Once again the weather seems to go from one extreme to the other. Periods that were very dry then torrential rain, a whole months rain falling on the11th June. It certainly makes things difficult for both plants and animals. It has been good to see so many young birds this year, among those seen being fed in the garden were blackbird, blue tit, robin and chaffinch. I have only seen one young crow being fed in that field at the back of the house. Normally by now there are three youngsters wanting to be fed. I think the parents must be two of last year's youngsters; perhaps their first breeding season has not been quite so productive. At the moment I am being plagued by larger birds eating all the food I put out. I have had to remove the saucer from underneath the seed feeder as a pair of pigeons were emptying it within two or three hours of it being filled. The bird table is only a yard or so from the dining room window and the fat balls, which I have been putting out for years, used to last the small birds for ages. Unfortunately the jackdaws have now discovered them and a small flock of them can devour two fat balls in no time. Even standing at the window doesn't scare them off for long. The bee box that I put last year was, for a couple of days, was a hive of activity. There must have been twenty or so mason bees around it, both male and female, although I am not sure what species of bee they were. When the activity died down I noticed all the ends of the bamboo pieces had been filled in so plenty of eggs must have been laid. Other insects that have not done so well are the butterflies. After the initial flurry of lots of orange tips, holly blues and brimstones sightings of any species have been few and far between apart from a few speckled woods in Munday's close and a single painted lady appeared in the garden on the 24th June. Anthony Wright reported a cinnabar moth on the 31st May, easily recognised they have deep black and red upper wings and red under wings. Over the next few days I saw three in the garden, all flying in north westerly direction. They had probably hatched from where the caterpillars had been feeding on a ragwort plant in the allotments. I have had several reports of sightings from around the village. Anthony Wright reported several things from Ashwell Road, just outside the village. He saw a stoat run across the road just in front of him and moments later run back again with a baby rabbit in its mouth, also, from the same area a snake, several foxes, a badger and an invasion of baby frogs in his garden. Clare Martin reported seeing a dozen mallard ducklings in the brook. I wonder how many have survived. Marian Markham sent me some lovely pictures of a young great spotted woodpecker on her bird feeders. She has seen the male, the female and two young, although not all together. The young have a full red patch on the top of the head which is reduced to a smaller patch towards the back of the head in the adult male. The female has no red on the head at all. Gill Frisby brought up the survey of spittle bugs that had been in the papers. Spittle bugs or froghoppers are small bugs, the nymphs of which protect themselves with a layer of foam, often called cuckoo spit. The survey was set up to find more details about the distribution of spittle bugs so they know where they are if the Xylella fastidiosa bacteria arrives in this country. The bugs themselves are not the problem but as they are sap suckers they can spread the disease from plant to plant. This is the bacteria that has devastated the Italian olive groves and is spreading this way. There is no cure and the consequences of finding it are extreme. " If found in the UK, all host plants within 100m would need to be destroyed and there would be immediate movement restrictions on some plants within a 5km radius for up to five years. " I'm not sure what all the host plants are but obviously olives, also rosemary, lavender and some native trees. Let's hope it doesn't get here. I found some cuckoo spit on my lavender bush and the picture on the website shows the nymph from inside the foam. I don't know which it is of the ten or so species found in this country. New research by the Royal Botanic Garden Edinburgh gives some hope for the native British bluebell. It found reduced fertility in the non- native bluebells. "It is as if most or all of the non- native bluebells in the UK are hybrid, rather than any being ‘pure’ Spanish. Although hybrids between many plant species can be fertile, a likely explanation is that there are some genetic incompatibilities between native British bluebells and Spanish bluebells which has led to reduced fertility". So hopefully we shall not be seeing the end of the native bluebells. I have been trying to eliminate Spanish bluebells from the garden for ages but they still keep appearing. Other plants I have been waging war on because they have outgrown their welcome are grape hyacinths, herb robert, welsh poppies, caper spurge and hellebores. All fine plants if only they would stay in one place instead of seeding themselves all over the garden. Elsewhere in the garden two pots of tree peony seed have decided to germinate having been in outside for two winters. A strange seedling appeared in a pot of lily seeds. It turned out to be a walnut, that wretched squirrel had been at it again. As the leaves of Arum italicum start to die back the flower spathes can be seen more clearly. The Tibetan cowslips Primula florindae sown last year are flowering and already nearly 2ft high. They are usually yellow but one is a more bronze colour. If big bold flowers are your thing then some of the named varieties of Hippeastrum (Amaryllis) are it. The picture on the website is " Minerva ". It produced two stems 30in high with five flowers on each. Each flower was 9in across. If you prefer something that is, quite frankly weird, have a look at cobra lilies. Three that I have grown this year are pictured on the website, Arisaema tortuosum , A. consanguineum and A.costatum . I am always interested in other peoples sightings and comments so don't forget to email me on wildlife@langhaminrutland.org .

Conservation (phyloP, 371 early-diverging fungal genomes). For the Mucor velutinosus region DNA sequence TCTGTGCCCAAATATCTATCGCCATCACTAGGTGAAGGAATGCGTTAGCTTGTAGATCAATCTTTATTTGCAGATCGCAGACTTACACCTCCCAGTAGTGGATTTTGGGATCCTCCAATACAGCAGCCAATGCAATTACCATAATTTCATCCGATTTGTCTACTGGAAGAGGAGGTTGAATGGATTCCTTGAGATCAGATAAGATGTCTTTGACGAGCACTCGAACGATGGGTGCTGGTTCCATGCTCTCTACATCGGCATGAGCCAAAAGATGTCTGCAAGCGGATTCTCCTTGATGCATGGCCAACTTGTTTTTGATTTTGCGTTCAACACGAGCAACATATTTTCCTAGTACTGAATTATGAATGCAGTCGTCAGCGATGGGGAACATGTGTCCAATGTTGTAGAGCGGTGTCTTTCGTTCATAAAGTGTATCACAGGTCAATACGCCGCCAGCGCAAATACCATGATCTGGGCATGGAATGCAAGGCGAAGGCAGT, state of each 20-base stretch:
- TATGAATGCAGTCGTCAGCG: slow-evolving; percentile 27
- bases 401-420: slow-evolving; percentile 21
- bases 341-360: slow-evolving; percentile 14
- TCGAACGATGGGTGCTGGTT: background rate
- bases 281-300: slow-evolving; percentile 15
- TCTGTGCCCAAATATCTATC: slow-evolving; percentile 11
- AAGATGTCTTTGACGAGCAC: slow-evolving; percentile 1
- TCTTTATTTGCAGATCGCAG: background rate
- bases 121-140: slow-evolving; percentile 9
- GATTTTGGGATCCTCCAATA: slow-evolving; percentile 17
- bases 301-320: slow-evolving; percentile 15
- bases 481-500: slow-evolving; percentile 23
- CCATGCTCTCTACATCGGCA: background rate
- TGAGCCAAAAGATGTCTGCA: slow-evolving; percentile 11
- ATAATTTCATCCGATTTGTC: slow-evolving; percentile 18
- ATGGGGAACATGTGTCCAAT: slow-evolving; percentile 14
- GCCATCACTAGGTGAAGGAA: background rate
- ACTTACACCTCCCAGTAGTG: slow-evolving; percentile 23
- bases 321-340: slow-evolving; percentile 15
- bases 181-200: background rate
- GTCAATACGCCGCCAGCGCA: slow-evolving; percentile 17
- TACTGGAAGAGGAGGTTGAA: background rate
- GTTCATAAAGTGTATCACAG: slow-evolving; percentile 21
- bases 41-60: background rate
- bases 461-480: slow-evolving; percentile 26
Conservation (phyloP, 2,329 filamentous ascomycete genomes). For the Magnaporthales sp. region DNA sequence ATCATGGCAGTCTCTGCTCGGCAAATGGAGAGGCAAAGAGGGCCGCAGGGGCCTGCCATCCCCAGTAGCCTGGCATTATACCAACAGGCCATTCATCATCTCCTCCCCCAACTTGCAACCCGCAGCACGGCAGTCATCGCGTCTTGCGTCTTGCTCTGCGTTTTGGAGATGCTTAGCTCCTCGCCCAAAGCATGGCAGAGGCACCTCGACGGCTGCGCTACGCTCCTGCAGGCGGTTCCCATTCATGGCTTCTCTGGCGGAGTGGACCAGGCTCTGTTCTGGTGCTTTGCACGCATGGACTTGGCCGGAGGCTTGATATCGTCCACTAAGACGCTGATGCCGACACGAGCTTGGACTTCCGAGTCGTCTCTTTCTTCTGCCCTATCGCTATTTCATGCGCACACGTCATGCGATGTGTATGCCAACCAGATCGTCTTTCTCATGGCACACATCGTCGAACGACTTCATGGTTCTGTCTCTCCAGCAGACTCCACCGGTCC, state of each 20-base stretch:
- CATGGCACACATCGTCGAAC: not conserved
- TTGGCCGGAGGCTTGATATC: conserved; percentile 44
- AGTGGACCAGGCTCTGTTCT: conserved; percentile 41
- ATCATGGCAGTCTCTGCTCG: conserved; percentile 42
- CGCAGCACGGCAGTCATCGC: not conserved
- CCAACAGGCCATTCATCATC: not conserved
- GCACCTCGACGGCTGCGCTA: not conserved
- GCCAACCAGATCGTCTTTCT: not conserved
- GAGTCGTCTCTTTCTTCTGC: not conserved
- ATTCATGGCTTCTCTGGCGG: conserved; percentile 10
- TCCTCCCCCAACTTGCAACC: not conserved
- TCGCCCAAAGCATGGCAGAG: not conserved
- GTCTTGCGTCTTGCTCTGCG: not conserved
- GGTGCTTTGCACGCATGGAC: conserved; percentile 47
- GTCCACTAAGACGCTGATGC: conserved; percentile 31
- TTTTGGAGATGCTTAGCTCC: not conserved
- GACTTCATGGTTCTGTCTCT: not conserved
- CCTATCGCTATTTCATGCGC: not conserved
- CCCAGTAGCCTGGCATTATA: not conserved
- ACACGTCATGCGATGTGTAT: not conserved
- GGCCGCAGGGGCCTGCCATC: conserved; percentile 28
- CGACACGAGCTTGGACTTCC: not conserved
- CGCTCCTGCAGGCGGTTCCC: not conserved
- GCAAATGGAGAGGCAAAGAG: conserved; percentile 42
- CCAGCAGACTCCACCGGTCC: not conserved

Notes from a Field & Garden -

August 2019

Langham in Rutland